The UK Space Agency has announced today that it will provide over £50m to UK companies to aid further Moon exploration projects.
Companies will develop communication and navigation services as part of the European Space Agency’s Moonlight programme, which aims to launch a constellation of satellites into orbit around the Moon from 2028.
The funding will allow for a range of Moon exploration projects and allow astronauts, rovers, science experiments, and other equipment to communicate, share large amounts of data – including high-definition video – and navigate safely across the lunar surface.
As a leading international investor alongside Italy, the UK space sector is at the heart of this new frontier.
How Moon exploration will boost the global economy
Independent research suggests more than 250 missions to the Moon are due to launch over the next decade alone, generating almost £90bn in global economic returns and thousands of new jobs.
The UK space and satellite sector currently employs 47,000 people across the country and is set to grow further with increased support from the Government.
George Freeman, Minister of State in the UK Department of Science, Technology and Innovation, commented: “Space and satellite science and technology are at the forefront of our Science Superpower mission, which is why we have set out a ten-year Industrial Strategy for Space to attract the billions of commercial investment now coming into this sector, already worth £16.5bn to the UK economy.
“This new funding will help UK companies provide satellite services for the fast-emerging lunar communications economy for years to come, deepening our international collaborations through ESA, kick-starting the lunar economy, and inspiring a new generation of scientists and Moon exploration.”
The UK is a key player in space advancements
NASA plans to advance Moon exploration by sending astronauts to the lunar surface in the coming years. By working with ESA and other partners, it intends to put a new space station called the Gateway with living quarters for astronauts in lunar orbit. The UK space industry is making significant contributions to the Gateway, including the refuelling module.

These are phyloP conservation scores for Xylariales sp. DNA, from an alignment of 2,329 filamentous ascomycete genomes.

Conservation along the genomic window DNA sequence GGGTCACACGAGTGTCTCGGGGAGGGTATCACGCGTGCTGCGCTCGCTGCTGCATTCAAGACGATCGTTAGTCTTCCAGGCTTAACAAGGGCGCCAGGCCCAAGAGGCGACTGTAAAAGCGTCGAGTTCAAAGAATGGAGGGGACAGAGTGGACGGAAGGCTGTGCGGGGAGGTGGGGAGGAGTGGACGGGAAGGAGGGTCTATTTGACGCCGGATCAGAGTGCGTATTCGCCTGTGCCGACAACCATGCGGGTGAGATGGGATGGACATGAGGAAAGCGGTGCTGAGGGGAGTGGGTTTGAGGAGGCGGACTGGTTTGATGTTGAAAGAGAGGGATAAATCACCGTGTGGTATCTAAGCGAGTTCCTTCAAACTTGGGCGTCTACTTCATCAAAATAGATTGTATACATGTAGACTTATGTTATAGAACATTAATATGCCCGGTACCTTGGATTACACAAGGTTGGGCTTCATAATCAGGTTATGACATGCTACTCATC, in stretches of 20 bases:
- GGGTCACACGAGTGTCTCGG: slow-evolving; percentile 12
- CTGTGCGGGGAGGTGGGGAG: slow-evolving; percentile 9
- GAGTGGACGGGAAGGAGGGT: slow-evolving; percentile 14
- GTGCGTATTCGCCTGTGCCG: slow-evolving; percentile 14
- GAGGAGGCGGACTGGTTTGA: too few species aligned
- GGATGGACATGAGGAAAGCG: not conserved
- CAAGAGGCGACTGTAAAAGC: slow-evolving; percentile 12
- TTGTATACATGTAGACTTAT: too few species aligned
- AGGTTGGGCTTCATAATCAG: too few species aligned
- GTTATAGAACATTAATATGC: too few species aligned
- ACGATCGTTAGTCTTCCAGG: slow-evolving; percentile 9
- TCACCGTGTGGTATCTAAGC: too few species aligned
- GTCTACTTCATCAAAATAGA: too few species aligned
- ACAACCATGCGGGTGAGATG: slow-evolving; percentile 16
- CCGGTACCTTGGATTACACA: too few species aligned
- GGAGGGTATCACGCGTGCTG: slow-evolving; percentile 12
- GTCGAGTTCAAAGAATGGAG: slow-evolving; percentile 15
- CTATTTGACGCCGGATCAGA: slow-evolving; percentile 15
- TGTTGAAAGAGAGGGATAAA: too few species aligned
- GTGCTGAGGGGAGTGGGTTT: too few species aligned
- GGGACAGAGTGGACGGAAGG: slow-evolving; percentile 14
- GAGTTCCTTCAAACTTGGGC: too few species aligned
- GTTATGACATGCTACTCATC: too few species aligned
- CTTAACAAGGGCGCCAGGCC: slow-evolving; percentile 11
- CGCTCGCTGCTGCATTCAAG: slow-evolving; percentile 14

Reliable navigation and communication capabilities are essential for these lunar missions to succeed in supporting a future sustainable human presence on the Moon. Creating a shared telecommunications and navigation service can reduce some of the complexity and reduce overall costs.
Companies involved in Moonlight can create a telecommunication and navigation service for ESA while being free to sell lunar services and solutions to other agencies and commercial ventures.
“This is a fascinating time for space exploration, with the successful Artemis I mission paving the way for humanity’s return to the Moon in the coming years,” said Dr Paul Bate, Chief Executive of the UK Space Agency.
He continued: “These endeavours are more international and more commercial than ever before – and by playing a leading role in the ESA Moonlight programme, we are opening up significant opportunities for UK companies to build on their extensive expertise in satellite technology and benefit from the new lunar economy.”
The Lunar Pathfinder project
One of the UK’s current Moon exploration projects is the Lunar Pathfinder project. This provides initial communications services to the Moon, which will also help prepare for Moonlight’s next stage.
The Lunar Pathfinder spacecraft, designed by Surrey Satellite Technology Ltd (SSTL), will include a navigation payload demonstrator to allow positioning and navigation on the lunar surface using satellites for the first time, similar to how we use satellite navigation on Earth. It is due to launch in 2025.
Science missions using Moonlight can stream high-quality live video, increasing the volume of data and the transfer speed, vastly improving the potential science outcomes.
Additionally, lunar rovers equipped with Moonlight receivers can navigate autonomously and accurately on the lunar surface, enhancing mission opportunities and potential applications and lowering their associated risk and cost.
UKspace Chair, John Hanley, explained: “By investing in UK companies to develop communication and navigation services for the Moonlight Programme, the Government is not only supporting innovation and technological advancement but delivering a critical component of the forthcoming vibrant and thriving lunar economy.
“We have seen previous lunar endeavours stimulate various unexpected technologies and processes used to enhance life on Earth, such as in food safety protocols or reflective insulation. This Moonlight investment will contribute to the next generation of advancements in lunar exploration that will lead to further scientific discoveries and technological improvements – all of which have the potential to benefit our lives on Earth.”
As a founding member of ESA, which is independent of the EU, the UK space sector plays a leading role in international missions and innovative commercial programmes. The UK pledged £207m to ESA telecommunications programmes during the Ministerial Council Meeting in Paris in November 2022. The £51m announced today for Moonlight is part of that commitment.